Statistical mechanics of complex networks

Rev. Mod. Phys. 74, 47 – Published 30 January 2002
Réka Albert and Albert-László Barabási

Abstract

Complex networks describe a wide range of systems in nature and society. Frequently cited examples include the cell, a network of chemicals linked by chemical reactions, and the Internet, a network of routers and computers connected by physical links. While traditionally these systems have been modeled as random graphs, it is increasingly recognized that the topology and evolution of real networks are governed by robust organizing principles. This article reviews the recent advances in the field of complex networks, focusing on the statistical mechanics of network topology and dynamics. After reviewing the empirical data that motivated the recent interest in networks, the authors discuss the main models and analytical tools, covering random graphs, small-world and scale-free networks, the emerging theory of evolving networks, and the interplay between topology and the network’s robustness against failures and attacks.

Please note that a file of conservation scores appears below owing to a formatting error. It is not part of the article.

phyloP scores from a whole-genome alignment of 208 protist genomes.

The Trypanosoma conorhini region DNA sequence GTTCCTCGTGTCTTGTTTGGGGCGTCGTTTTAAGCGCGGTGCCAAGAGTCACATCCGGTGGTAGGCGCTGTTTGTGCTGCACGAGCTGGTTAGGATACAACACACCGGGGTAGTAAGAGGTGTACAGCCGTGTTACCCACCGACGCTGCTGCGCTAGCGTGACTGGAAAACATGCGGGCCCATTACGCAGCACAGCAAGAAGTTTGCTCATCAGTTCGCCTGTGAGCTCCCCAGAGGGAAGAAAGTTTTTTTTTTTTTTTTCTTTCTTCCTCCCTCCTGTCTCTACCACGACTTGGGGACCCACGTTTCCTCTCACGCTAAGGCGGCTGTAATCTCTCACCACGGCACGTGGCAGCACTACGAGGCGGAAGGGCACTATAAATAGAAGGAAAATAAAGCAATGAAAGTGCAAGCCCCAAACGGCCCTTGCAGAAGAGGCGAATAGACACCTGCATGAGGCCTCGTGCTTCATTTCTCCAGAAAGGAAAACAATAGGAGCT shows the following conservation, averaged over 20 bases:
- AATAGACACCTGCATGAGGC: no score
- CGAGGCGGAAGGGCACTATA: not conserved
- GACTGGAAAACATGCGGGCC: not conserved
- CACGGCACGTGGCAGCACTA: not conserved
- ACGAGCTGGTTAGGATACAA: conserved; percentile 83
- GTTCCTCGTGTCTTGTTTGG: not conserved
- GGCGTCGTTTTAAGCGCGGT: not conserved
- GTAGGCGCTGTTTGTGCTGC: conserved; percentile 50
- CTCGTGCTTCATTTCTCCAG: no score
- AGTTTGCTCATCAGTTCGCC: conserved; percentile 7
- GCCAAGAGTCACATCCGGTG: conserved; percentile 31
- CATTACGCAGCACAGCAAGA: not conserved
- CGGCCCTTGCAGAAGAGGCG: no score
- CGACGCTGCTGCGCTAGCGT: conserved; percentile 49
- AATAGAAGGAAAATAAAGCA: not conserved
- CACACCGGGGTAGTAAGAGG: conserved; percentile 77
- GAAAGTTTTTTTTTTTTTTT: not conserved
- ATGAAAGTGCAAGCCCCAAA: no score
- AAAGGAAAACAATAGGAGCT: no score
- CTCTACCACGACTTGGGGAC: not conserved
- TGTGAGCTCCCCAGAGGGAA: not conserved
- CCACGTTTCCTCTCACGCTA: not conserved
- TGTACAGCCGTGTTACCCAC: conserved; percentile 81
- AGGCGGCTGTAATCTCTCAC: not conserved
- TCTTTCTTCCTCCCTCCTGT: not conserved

DOI: http://dx.doi.org/10.1103/RevModPhys.74.47

  • Published 30 January 2002

© 2002 The American Physical Society

Authors & Affiliations

Réka Albert* and Albert-László Barabási

  • Department of Physics, University of Notre Dame, Notre Dame, Indiana 46556

  • *Present address: School of Mathematics, University of Minnesota, Minneapolis, Minnesota 55455.

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